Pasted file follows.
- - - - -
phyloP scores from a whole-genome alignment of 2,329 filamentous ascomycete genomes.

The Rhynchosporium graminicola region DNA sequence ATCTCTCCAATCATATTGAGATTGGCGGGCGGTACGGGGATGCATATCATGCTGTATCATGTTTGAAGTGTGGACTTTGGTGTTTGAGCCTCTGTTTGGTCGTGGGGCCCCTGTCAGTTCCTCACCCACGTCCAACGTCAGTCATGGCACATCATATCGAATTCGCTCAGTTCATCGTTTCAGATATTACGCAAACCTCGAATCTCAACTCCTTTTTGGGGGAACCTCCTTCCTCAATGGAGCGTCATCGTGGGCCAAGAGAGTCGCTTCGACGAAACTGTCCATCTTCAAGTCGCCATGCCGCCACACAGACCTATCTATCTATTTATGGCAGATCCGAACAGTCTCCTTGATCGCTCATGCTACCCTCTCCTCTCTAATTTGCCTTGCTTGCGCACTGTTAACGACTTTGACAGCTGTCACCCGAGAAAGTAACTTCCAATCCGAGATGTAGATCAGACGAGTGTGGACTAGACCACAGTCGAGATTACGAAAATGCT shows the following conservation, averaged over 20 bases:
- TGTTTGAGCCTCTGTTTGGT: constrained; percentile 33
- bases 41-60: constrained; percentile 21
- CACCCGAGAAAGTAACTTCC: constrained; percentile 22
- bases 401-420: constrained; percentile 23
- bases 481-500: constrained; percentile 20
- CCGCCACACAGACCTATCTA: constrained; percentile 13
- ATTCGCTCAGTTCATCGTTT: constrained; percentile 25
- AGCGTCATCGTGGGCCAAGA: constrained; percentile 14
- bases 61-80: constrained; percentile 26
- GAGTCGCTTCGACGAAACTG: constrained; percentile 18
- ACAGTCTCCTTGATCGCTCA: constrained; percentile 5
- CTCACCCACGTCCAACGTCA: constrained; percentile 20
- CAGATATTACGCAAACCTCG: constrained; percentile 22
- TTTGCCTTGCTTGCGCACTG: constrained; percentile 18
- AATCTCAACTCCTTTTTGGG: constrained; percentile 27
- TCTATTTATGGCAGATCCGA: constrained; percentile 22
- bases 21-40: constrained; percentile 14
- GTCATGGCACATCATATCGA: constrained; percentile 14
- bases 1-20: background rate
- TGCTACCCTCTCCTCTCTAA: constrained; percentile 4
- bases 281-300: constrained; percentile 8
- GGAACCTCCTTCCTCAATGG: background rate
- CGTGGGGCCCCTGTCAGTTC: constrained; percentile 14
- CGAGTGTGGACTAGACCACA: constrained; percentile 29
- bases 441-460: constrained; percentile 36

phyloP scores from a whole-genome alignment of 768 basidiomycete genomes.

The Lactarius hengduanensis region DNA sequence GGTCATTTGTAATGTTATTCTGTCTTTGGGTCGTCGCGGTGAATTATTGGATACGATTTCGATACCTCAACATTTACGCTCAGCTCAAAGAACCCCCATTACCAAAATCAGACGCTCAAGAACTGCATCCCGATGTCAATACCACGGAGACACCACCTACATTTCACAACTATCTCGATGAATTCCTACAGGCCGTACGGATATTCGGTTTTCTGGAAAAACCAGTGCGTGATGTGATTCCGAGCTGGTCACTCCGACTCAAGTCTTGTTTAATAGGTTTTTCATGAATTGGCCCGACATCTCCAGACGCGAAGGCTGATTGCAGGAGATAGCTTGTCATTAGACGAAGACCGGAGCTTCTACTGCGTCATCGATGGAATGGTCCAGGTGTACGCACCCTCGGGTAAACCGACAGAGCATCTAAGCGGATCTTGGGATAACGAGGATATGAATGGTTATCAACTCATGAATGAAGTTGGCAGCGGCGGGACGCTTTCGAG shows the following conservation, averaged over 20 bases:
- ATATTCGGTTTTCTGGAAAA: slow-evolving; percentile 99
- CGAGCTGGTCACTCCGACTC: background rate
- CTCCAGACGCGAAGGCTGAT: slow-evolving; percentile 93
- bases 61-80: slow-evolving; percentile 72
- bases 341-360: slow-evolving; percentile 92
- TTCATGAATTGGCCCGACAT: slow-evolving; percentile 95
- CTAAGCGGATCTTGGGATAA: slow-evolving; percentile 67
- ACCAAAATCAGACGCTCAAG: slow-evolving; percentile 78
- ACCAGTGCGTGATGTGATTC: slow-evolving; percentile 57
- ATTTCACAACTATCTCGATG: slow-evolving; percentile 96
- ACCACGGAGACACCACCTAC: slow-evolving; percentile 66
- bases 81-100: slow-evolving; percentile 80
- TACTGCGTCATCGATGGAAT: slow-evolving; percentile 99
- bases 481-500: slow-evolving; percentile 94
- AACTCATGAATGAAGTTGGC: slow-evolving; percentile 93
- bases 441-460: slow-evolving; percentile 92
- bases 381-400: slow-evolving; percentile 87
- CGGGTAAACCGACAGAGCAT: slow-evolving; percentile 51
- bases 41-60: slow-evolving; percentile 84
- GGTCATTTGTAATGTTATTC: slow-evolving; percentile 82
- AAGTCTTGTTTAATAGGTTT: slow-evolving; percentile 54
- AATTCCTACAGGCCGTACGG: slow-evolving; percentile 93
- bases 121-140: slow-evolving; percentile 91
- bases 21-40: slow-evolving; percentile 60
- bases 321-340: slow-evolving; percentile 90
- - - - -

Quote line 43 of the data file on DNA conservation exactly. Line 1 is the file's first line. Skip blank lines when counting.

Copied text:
- bases 481-500: slow-evolving; percentile 94